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Open Access Composite Brains: Toward a Systems Theory of Neural Reconstruction

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The results of uncontrolled, open-label clinical trials indicate that reconstructive cellular therapies have the capacity to produce meaningful functional improvements in patients with brain disorders. However, the transplantation of fetal cells has not progressed to viable best practice treatment for any brain disorder. A conceptual approach, referred to as the Repair Model, has served as a useful heuristic for initiating research in the field and guiding the development of new practices. Analysis of evidence for the treatment of Parkinson's disease indicates that recovery following neural grafting is a complex process influenced by factors beyond the replacement of neurons. An alternative approach, the Composite Brain Model, is outlined to address limitations of the Repair Model. A hierarchical, open-system model is proposed, which aims to track the interactions between the grafted cells, the host brain, and the environment. The Composite Brain Model emphasizes the importance of the interactions between the patient, their physical and social environment, and the provision of rehabilitation during recovery. It is proposed that the Composite Brain Model is useful in providing an alternative perspective for research, theory building, and practice.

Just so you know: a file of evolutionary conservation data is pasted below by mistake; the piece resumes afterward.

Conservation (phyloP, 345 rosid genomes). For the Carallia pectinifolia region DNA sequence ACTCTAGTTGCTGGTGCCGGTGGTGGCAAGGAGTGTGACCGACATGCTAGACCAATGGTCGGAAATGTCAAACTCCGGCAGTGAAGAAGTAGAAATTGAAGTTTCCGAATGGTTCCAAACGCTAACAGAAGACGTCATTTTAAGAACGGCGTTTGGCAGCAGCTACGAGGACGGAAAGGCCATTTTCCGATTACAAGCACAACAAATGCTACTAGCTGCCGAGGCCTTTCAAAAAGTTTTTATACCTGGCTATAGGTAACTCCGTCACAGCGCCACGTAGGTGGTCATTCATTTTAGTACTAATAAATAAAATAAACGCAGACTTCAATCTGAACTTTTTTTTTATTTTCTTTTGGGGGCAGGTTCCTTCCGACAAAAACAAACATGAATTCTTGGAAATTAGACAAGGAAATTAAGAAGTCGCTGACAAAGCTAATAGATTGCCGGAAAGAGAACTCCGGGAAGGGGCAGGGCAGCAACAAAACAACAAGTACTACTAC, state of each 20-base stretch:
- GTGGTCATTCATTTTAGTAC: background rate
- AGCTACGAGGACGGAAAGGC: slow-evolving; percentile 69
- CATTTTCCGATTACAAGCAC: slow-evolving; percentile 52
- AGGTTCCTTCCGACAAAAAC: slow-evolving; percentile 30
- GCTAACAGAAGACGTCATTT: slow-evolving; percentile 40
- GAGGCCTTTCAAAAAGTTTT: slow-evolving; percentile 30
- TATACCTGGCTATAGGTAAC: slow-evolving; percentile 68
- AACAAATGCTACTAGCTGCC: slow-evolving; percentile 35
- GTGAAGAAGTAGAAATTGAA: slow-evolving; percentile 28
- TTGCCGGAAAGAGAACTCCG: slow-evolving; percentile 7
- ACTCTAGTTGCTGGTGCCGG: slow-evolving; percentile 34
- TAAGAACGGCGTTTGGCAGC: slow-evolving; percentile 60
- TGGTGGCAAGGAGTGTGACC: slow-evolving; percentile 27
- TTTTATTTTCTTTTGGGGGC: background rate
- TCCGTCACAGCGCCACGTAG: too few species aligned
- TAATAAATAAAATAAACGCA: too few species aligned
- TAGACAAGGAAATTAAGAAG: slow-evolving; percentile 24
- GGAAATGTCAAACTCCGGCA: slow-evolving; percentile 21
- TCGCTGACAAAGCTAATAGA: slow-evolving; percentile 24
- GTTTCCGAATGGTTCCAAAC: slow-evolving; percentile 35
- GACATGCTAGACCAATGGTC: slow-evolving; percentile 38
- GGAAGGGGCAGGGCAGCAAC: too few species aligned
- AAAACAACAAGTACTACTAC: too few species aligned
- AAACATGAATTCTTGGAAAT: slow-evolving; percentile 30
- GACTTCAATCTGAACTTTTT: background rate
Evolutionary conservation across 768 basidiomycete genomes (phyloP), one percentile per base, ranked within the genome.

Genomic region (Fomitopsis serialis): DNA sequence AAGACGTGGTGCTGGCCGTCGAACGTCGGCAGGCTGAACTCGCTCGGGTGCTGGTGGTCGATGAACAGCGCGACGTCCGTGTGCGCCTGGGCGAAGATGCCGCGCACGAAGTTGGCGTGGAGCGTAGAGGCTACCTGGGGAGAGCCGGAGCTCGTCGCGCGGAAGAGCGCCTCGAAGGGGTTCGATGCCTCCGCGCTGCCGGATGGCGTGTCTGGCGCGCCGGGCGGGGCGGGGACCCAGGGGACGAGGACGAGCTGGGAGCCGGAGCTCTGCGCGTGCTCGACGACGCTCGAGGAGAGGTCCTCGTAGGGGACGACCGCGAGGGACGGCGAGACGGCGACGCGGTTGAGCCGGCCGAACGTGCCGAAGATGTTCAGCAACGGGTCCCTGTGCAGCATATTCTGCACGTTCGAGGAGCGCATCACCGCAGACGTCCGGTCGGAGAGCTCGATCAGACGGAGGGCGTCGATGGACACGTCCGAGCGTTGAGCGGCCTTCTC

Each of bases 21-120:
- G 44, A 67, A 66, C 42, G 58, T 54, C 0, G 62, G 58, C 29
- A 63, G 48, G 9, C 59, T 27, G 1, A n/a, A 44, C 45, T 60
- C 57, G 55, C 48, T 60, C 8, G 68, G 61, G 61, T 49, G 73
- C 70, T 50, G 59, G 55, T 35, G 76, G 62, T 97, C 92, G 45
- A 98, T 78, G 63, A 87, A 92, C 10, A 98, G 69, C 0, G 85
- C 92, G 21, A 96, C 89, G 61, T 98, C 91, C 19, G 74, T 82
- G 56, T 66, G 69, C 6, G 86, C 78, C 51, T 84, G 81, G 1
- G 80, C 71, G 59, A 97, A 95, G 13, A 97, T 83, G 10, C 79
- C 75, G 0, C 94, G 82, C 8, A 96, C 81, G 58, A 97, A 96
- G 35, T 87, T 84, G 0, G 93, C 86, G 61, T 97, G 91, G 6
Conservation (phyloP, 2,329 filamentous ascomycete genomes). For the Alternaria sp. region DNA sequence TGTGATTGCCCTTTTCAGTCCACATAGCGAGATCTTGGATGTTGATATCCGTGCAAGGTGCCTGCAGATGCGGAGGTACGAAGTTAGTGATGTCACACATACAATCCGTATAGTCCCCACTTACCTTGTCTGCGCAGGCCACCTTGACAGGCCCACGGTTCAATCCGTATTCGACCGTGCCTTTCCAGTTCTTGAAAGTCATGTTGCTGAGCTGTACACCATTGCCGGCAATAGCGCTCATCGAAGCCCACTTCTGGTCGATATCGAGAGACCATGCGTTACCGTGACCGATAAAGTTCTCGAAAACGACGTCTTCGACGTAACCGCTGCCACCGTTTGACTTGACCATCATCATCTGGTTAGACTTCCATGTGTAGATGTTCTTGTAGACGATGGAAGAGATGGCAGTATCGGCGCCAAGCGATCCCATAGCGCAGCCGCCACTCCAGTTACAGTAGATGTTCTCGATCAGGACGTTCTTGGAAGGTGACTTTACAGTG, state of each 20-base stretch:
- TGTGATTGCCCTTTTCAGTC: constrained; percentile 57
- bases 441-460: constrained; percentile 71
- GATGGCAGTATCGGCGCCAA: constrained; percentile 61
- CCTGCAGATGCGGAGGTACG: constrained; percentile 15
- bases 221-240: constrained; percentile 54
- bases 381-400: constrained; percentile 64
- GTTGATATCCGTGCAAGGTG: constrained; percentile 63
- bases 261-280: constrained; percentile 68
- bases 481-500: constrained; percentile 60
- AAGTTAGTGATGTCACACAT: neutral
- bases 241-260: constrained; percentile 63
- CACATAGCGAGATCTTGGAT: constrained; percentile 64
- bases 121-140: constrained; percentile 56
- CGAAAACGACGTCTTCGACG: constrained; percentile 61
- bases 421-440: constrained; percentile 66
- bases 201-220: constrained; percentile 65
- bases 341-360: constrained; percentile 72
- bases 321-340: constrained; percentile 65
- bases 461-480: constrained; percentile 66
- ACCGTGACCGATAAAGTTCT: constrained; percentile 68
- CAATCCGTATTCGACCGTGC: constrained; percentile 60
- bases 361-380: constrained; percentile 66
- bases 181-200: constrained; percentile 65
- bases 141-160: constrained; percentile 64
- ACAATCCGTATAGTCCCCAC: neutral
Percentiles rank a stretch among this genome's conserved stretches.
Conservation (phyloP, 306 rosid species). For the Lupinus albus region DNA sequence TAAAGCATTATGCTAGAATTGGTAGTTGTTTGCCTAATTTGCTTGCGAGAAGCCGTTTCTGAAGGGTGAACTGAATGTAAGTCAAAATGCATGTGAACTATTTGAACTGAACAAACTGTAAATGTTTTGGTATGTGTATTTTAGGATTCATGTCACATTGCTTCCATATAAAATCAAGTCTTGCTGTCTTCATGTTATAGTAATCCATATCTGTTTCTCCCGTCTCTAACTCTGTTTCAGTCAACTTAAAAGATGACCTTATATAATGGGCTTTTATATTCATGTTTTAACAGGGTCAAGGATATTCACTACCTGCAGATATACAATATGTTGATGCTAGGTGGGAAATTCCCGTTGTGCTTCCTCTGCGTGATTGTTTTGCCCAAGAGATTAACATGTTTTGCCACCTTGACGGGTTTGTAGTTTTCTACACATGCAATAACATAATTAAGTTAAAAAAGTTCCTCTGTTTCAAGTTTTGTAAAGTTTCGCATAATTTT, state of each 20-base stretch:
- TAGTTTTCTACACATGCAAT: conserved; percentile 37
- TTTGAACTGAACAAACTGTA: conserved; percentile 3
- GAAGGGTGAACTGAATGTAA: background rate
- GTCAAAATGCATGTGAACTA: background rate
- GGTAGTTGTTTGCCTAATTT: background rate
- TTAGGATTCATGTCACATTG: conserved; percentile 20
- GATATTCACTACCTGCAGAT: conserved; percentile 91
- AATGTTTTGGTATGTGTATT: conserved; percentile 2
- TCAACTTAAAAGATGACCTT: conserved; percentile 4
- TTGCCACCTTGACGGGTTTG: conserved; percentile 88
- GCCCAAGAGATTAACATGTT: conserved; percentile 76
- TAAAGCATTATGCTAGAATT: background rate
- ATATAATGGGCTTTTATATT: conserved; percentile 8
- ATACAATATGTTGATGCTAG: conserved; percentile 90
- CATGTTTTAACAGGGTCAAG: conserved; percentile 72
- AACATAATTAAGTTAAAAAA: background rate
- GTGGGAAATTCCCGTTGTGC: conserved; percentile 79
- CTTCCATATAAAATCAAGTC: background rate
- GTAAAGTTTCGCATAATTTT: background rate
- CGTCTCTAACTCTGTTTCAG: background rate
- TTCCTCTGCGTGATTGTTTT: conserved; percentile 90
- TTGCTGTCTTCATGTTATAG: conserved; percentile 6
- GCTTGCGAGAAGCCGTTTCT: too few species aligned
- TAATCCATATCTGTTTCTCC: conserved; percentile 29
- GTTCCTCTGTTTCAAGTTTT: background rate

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Keywords: Cellular therapy; Functional recovery; Neural grafting; Neural plasticity; Parkinson's disease (PD); Rehabilitation

Document Type: Research Article

Affiliations: School of Health Sciences and Human Biosciences, La Trobe University, Bundoora, Victoria, Australia

Publication date: 2013-03-01

More about this publication?
  • Cell Transplantation publishes original, peer-reviewed research and review articles on the subject of cell transplantation and its application to human diseases. To ensure high-quality contributions from all areas of transplantation, separate section editors and editorial boards have been established. Articles deal with a wide range of topics including physiological, medical, preclinical, tissue engineering, and device-oriented aspects of transplantation of nervous system, endocrine, growth factor-secreting, bone marrow, epithelial, endothelial, and genetically engineered cells, among others. Basic clinical studies and immunological research papers are also featured. To provide complete coverage of this revolutionary field, Cell Transplantation will report on relevant technological advances, and ethical and regulatory considerations of cell transplants. Cell Transplantation is now an Open Access journal starting with volume 18 in 2009, and therefore there will be an inexpensive publication charge, which is dependent on the number of pages, in addition to the charge for color figures. This will allow work to be disseminated to a wider audience and also entitle the corresponding author to a free PDF, as well as prepublication of an unedited version of the manuscript.

    Cell Transplantation is now being published by SAGE. Please visit their website for the most recent issues.

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